David Pretty and Joanna Killian to lead review into improving the way applications are processed

A government review of the planning system designed to speed up the time it takes to process applications has been launched.

Jointly led by David Pretty, former Barratt chief executive, and Joanna Killian, Essex County Council chief executive, the review will focus not on the structure of the planning system, but on improving the way it functions.

Pretty and Killian will report in to housing minister Caroline Flint and construction minister Baroness Vadera in the autumn. The review, entitled “Planning Applications: a faster and more responsive system,” follows a review in 2006 of the planning system by economist Kate Barker, and a review of housing delivery by John Callcutt, former Crest Nicholson chief executive, and comes as legislation to reform the planning system is before parliament.

Possible areas the review will cover include:

• Unnecessary duplication of paperwork in the application process.

• Delays occurring even after permission has been granted because pre-build conditions like construction schedules and legal steps are not being resolved quickly.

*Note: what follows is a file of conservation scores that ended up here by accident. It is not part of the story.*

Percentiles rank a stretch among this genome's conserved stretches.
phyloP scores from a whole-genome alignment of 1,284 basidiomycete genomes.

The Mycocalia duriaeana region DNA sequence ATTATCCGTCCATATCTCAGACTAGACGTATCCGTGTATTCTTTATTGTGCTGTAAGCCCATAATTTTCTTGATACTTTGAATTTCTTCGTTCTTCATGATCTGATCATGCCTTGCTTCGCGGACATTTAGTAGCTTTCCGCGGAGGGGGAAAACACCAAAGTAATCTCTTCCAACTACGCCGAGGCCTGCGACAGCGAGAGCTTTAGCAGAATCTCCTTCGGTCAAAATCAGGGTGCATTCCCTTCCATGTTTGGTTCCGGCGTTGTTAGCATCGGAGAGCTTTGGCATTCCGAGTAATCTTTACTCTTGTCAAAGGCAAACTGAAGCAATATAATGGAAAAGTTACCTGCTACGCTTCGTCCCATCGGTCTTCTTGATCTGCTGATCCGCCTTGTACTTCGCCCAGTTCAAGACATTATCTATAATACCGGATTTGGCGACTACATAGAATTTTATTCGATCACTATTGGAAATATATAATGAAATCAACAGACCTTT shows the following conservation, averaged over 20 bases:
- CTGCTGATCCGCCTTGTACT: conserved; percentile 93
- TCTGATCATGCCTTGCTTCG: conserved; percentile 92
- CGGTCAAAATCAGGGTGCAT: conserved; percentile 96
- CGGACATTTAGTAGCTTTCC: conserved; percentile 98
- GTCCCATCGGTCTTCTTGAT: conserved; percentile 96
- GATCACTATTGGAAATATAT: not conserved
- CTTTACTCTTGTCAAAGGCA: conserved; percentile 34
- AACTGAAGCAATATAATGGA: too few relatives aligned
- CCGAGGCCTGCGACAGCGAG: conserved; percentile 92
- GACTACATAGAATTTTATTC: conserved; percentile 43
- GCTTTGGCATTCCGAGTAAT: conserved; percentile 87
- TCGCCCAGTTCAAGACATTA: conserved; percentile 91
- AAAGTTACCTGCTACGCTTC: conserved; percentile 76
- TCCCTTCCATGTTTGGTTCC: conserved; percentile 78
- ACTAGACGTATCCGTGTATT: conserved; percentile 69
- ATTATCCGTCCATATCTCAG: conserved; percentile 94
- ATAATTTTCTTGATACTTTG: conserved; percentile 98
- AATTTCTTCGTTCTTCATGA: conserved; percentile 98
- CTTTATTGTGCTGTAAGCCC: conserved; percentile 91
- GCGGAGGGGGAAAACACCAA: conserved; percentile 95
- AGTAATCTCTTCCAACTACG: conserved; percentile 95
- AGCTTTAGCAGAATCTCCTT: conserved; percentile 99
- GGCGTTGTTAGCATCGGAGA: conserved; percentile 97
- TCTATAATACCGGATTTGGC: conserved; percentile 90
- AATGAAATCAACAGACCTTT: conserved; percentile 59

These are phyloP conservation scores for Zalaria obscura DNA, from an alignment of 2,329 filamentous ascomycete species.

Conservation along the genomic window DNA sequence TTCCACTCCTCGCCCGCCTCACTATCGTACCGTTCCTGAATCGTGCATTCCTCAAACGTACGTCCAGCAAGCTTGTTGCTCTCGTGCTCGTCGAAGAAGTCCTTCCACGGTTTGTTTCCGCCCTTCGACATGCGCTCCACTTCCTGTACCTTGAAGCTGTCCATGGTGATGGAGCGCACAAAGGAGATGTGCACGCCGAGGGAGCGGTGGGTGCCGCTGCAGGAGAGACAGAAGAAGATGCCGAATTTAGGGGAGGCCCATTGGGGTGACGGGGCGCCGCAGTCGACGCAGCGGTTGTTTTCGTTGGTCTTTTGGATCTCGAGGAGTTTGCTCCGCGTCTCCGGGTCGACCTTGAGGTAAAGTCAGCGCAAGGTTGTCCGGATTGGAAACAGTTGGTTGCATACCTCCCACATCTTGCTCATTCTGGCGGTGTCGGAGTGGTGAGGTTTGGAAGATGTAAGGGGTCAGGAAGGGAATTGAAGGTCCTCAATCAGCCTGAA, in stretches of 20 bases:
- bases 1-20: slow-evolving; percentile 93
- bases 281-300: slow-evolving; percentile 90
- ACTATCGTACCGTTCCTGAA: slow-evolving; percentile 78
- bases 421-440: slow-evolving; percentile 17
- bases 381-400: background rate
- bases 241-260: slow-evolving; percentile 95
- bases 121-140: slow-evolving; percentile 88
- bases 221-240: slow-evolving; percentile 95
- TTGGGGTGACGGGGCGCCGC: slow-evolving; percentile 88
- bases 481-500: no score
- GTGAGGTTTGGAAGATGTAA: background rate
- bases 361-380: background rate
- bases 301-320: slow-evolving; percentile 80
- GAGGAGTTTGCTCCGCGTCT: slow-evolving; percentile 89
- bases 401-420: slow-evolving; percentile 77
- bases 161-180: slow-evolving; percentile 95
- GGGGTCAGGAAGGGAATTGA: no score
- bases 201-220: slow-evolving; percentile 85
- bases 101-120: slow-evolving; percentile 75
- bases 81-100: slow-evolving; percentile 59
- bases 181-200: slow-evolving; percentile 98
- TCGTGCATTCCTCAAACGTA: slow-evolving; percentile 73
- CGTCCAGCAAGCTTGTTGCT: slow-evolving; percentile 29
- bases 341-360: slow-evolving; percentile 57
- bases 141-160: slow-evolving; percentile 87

• Councils making better use of technology like the internet to notify people about planning applications, in addition to more traditional ways of telling the public such as in libraries.

Stewart Baseley, Home Builders Federation chief executive, said: “This review is important. The acid test will be whether it can effectively tackle the over-long planning process, unnecessary red tape and deliver land at a faster rate.”

However, others questioned the sense of another review of the system so quickly after other inquiries in to planning. Catherine Davey, planning and environment partner at Stevens & Bolton, said: “I find it difficult to muster enthusiasm for yet another review of how we might speed the planning process.

"I have lost count of the attempts that this government has made to speed the planning system and the number of consultations that there have been since 1997. We are more encumbered by legislation than we were then.”